Recent Trench Collapses Highlight the Importance of Safety

Trench collapses in Maryland and Alberta produced both a tragedy and a close call

Recent Trench Collapses Highlight the Importance of Safety

A reportedly unshored 15-foot-deep trench collapsed on June 5 in Baltimore, killing a worker. (Photo by Baltimore Sun)

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With June being National Safety Month, and this week in particular the National Utility Contractors Association putting the focus on trench safety, it’s worth highlighting two recent job site incidents.

On June 5 in Baltimore, a 15-foot-deep trench collapsed and killed 20-year-old construction worker Kyle Hancock.

The proper safety shoring wasn’t installed in the trench Hancock was working in, according to authorities. He was fixing a sewer line when the walls caved in.

Rescue personnel retrieved two other workers who were trying to save Hancock without incident, but spent 10 hours digging before they found Hancock’s body. Baltimore officials suspended work on $16 million worth of contracts the city had with R.F. Warder — the company Hancock worked for — citing safety concerns.

“Initial reports of the incident indicate that this loss of life resulted from R.F. Warder’s failure to comply with safety requirements relating to trenching,” writes Erin Sher Smyth, city purchasing agent, in a letter.

Maryland OSHA investigators are continuing to look into the incident.

Meanwhile, another trench collapse out of Edmonton, Alberta, could have turned out much worse than it did. An employee working to install a shoring cage as part of a sewer repair job was buried up to his neck on June 14 after the walls of a trench gave way.

He was buried up to his helmet and trapped for nearly three hours while a fellow construction worker scooped sand and debris away from his face and made sure he was breathing.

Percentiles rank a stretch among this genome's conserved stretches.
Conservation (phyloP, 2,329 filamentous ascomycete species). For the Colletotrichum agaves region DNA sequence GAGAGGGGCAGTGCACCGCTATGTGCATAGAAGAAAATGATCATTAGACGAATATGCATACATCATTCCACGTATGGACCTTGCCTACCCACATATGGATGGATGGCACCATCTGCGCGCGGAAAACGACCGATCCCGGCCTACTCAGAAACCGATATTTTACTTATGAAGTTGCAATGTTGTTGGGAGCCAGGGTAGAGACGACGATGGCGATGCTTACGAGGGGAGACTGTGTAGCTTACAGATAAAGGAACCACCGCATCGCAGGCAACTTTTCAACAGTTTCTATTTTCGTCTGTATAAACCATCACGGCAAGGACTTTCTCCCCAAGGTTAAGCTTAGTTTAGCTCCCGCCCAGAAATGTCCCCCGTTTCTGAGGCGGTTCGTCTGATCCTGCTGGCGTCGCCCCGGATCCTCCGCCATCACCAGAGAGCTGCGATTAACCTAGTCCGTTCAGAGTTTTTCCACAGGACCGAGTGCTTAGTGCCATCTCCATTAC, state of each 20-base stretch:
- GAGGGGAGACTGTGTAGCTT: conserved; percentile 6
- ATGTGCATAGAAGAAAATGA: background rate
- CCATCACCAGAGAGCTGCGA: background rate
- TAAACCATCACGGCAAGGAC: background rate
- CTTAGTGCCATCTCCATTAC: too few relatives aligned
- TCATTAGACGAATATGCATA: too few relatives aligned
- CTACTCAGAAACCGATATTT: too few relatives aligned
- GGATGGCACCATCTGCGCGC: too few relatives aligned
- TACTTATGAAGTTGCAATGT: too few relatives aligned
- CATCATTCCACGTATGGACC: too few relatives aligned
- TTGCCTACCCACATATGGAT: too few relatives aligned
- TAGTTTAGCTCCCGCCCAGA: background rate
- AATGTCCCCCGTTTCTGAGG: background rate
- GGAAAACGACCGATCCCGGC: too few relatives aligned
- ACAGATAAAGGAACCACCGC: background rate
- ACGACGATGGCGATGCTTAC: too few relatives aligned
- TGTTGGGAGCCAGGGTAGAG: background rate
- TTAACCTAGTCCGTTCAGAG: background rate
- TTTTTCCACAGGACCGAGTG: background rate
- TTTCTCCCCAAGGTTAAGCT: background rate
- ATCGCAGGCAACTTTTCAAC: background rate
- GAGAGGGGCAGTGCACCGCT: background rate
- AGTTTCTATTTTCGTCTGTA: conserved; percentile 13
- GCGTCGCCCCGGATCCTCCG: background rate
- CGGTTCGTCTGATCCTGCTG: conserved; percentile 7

“He was spitting the sand out, essentially,” the other worker tells local media. “He had my one hand, so my other hand just kept clearing [the dirt] away and asking him if he could still breathe.”

Coincidentally, Edmonton Fire Rescue personnel had been practicing trench rescues that same day, and they freed the man and sent him to the hospital. He was unharmed and returned to work the next day.

“Obviously something happened there that we’ve got to get to the bottom of,” Terran Sandwith, president of GS Construction, tells CTV News. “This has never happened to us, so definitely a little bit of a shock. We’re going to leverage this as a learning lesson and try to be better going forward.”

GS Construction was the lead contractor on the project, but the worker who was rescued was employed by Orion Environmental.

Nothing separates these two incidents in a noteworthy way from other trench collapses Cleaner magazine has reported on in the past. But that doesn’t mean they deserve any less attention because every trench collapse is another opportunity for safety education. It’s important to always keep trench safety top of mind. All it takes is one slip-up to produce a tragic event.

Check out these articles that address trench safety:

There's No Excuse For Trenching Accidents

14 Steps to Ensure Safety In and Around Trenches and Excavations — Part 1

14 Steps to Ensure Safety In and Around Trenches and Excavations — Part 2

Think It Can't Happen to You? How to Respond to a Trench Collapse

It's Not Worth Your Life


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